Il materiale autorigenerante può costruirsi dal carbonio nell'aria: Prendendo una pagina dalle piante verdi, il nuovo polimero “cresce” attraverso una reazione chimica con l'anidride carbonica.
Un materiale progettato dagli ingegneri chimici del MIT può reagire con l'anidride carbonica dell'aria, crescere, rafforzare, e persino ripararsi. Il polimero, che un giorno potrebbe essere utilizzato come materiale da costruzione o riparazione o per rivestimenti protettivi, continuously converts the greenhouse gas into a carbon-based material that reinforces itself.
The current version of the new material is a synthetic gel-like substance that performs a chemical process similar to the way plants incorporate carbon dioxide from the air into their growing tissues. The material might, per esempio, be made into panels of a lightweight matrix that could be shipped to a construction site, where they would harden and solidify just from exposure to air and sunlight, thereby saving on the energy and cost of transportation.
The finding is described in a paper in the journal Materiale avanzato, by Professor Michael Strano, postdoc Seon-Yeong Kwak, and eight others at MIT and at the University of California at Riverside
“This is a completely new concept in materials science,” says Strano, the Carbon C. Dubbs Professor of Chemical Engineering. “What we call carbon-fixing materials don’t exist yet today” outside of the biological realm, il programma ha inventato nuove combinazioni di sequenze che non assomigliano a nulla che si trovi in natura: ha dedotto un modo completamente unico per risolvere il problema, describing materials that can transform carbon dioxide in the ambient air into a solid, stable form, using only the power of sunlight, just as plants do.
Developing a synthetic material that not only avoids the use of fossil fuels for its creation, but actually consumes carbon dioxide from the air, has obvious benefits for the environment and climate, the researchers point out. “Imagine a synthetic material that could grow like trees, taking the carbon from the carbon dioxide and incorporating it into the material’s backbone,” Strano says.
The material the team used in these initial proof-of-concept experiments did make use of one biological component — chloroplasts, the light-harnessing components within plant cells, which the researchers obtained from spinach leaves. The chloroplasts are not alive but catalyze the reaction of carbon dioxide to glucose. Isolated chloroplasts are quite unstable, meaning that they tend to stop functioning after a few hours when removed from the plant. In their paper, Strano and his co-workers demonstrate methods to significantly increase the catalytic lifetime of extracted chloroplasts. In ongoing and future work, the chloroplast is being replaced by catalysts that are nonbiological in origin, Strano explains.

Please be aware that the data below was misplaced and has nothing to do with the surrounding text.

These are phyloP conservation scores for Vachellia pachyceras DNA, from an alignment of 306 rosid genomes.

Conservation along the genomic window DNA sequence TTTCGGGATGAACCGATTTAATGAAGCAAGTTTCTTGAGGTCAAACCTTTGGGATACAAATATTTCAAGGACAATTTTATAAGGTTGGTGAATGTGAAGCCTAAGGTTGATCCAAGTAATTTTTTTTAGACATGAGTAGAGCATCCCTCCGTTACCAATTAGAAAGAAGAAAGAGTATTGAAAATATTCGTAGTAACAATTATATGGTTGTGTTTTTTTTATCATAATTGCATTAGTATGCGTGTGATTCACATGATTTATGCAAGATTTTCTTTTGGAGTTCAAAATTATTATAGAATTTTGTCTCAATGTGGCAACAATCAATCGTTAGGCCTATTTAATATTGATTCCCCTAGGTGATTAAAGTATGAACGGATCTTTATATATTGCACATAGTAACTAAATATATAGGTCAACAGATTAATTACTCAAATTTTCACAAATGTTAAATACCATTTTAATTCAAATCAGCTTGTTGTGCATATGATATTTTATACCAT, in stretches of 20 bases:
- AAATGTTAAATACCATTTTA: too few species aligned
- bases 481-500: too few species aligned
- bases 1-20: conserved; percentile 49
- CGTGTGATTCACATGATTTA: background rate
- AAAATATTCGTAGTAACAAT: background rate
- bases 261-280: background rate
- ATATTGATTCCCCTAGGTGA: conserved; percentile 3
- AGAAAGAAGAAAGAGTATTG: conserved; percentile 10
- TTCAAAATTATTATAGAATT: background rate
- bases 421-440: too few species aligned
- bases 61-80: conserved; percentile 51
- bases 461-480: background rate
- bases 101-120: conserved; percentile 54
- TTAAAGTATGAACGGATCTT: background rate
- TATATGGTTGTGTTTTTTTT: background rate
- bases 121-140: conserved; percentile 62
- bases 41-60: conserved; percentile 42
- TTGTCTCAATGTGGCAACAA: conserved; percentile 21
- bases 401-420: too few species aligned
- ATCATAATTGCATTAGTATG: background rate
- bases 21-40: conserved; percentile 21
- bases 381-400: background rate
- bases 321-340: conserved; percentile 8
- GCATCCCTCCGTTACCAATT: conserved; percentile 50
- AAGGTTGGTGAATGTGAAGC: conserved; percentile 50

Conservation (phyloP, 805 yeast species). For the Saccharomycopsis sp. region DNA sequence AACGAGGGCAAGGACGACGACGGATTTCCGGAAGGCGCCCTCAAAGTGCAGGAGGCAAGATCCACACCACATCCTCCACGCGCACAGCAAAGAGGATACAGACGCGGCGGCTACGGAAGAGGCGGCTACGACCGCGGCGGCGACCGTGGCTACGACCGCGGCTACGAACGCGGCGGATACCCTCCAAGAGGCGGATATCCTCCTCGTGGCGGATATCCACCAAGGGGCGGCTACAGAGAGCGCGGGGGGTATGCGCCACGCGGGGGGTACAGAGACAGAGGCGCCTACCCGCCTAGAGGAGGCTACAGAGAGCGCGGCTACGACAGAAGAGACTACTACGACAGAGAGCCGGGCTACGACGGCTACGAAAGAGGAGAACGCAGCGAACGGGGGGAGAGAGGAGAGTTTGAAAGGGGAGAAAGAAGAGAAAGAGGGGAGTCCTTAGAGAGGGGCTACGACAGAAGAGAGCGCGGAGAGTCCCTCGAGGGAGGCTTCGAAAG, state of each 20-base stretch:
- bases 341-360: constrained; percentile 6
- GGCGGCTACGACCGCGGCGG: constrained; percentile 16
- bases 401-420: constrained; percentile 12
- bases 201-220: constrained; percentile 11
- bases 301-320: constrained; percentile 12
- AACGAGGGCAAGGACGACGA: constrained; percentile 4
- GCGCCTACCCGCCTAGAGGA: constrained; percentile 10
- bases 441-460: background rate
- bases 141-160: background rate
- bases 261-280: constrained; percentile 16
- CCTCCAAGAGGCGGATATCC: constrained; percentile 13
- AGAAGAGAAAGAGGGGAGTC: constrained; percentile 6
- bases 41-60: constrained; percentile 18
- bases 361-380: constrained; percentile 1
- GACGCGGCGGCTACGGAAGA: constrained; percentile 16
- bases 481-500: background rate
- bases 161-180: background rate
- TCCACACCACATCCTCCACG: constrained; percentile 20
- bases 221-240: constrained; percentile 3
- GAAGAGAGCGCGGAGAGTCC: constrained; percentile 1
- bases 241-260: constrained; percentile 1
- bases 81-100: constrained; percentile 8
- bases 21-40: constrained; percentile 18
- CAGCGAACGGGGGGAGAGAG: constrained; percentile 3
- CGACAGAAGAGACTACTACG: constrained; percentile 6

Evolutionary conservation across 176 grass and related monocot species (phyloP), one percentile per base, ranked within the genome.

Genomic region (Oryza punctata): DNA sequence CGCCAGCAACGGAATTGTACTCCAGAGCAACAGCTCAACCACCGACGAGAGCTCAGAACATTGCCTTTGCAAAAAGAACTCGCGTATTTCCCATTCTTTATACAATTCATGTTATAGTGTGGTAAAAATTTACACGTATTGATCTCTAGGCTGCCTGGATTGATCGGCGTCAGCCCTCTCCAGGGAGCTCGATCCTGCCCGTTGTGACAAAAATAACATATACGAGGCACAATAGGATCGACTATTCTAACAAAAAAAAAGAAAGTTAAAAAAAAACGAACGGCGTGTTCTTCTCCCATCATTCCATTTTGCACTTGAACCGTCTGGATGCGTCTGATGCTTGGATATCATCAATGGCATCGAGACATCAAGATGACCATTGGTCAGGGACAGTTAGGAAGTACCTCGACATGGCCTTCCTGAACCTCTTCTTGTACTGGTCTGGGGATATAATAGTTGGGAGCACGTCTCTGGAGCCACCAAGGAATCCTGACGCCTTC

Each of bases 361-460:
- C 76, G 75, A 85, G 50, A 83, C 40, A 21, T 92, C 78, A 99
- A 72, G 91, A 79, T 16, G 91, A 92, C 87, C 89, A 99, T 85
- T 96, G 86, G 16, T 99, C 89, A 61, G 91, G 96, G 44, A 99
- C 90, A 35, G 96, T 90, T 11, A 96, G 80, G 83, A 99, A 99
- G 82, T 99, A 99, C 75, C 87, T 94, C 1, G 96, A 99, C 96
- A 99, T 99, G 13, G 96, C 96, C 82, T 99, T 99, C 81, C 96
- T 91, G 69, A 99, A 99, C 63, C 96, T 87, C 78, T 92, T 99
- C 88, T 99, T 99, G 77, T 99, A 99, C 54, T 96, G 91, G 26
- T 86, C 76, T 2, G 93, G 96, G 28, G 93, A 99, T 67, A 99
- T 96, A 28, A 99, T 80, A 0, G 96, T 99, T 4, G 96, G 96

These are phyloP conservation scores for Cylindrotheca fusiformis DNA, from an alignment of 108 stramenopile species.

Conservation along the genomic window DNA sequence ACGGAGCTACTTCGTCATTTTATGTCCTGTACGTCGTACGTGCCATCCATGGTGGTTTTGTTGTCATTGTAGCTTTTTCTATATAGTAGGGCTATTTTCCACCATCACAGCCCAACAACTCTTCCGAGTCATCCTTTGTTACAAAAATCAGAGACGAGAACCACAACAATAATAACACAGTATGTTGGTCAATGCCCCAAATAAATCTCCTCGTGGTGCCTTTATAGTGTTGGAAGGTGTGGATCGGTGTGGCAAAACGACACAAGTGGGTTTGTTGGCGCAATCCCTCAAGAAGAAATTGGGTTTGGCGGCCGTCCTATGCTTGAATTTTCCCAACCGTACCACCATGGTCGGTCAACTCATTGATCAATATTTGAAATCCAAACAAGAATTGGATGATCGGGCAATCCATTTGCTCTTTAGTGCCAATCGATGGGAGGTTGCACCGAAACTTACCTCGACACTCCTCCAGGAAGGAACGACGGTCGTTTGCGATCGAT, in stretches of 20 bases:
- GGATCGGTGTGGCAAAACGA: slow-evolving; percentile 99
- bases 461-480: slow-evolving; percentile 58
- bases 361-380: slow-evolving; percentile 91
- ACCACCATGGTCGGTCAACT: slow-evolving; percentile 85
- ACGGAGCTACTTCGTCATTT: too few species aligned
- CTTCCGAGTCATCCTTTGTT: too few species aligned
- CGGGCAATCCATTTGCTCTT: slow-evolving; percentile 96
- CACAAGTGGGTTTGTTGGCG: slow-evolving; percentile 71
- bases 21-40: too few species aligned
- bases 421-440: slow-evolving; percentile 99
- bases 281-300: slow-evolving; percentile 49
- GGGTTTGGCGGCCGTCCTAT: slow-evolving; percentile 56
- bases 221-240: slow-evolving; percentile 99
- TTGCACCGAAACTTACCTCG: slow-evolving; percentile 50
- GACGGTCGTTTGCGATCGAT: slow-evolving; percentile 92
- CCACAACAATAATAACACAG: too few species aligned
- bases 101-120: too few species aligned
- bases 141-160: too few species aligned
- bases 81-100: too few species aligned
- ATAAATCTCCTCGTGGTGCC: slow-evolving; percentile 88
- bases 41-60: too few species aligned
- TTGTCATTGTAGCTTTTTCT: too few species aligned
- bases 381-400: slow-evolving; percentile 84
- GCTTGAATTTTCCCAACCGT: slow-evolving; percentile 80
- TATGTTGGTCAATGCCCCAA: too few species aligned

The material the researchers used, a gel matrix composed of a polymer made from aminopropyl methacrylamide (APMA) and glucose, an enzyme called glucose oxidase, and the chloroplasts, becomes stronger as it incorporates the carbon. It is not yet strong enough to be used as a building material, though it might function as a crack filling or coating material, dicono i ricercatori.
The team has worked out methods to produce materials of this type by the ton, and is now focusing on optimizing the material’s properties. Commercial applications such as self-healing coatings and crack filling are realizable in the near term, they say, whereas additional advances in backbone chemistry and materials science are needed before construction materials and composites can be developed.
One key advantage of such materials is they would be self-repairing upon exposure to sunlight or some indoor lighting, Strano says. If the surface is scratched or cracked, the affected area grows to fill in the gaps and repair the damage, without requiring any external action.
While there has been widespread effort to develop self-healing materials that could mimic this ability of biological organisms, dicono i ricercatori, these have all required an active outside input to function. Heating, UV light, mechanical stress, or chemical treatment were needed to activate the process. Al contrario, these materials need nothing but ambient light, and they incorporate mass from carbon in the atmosphere, which is ubiquitous.
The material starts out as a liquid, Kwak says, aggiungendo, “it is exciting to watch it as it starts to grow and cluster” into a solid form.
“Materials science has never produced anything like this,” Strano says. “These materials mimic some aspects of something living, even though it’s not reproducing.” Because the finding opens up a wide array of possible follow-up research, gli Stati Uniti. Department of Energy is sponsoring a new program directed by Strano to develop it further.
“Our work shows that carbon dioxide need not be purely a burden and a cost,” Strano says. “It is also an opportunity in this respect. There’s carbon everywhere. We build the world with carbon. Humans are made of carbon. Making a material that can access the abundant carbon all around us is a significant opportunity for materials science. In questo modo, our work is about making materials that are not just carbon neutral, but carbon negative.”
http://news.mit.edu, e assicurati che. droghiere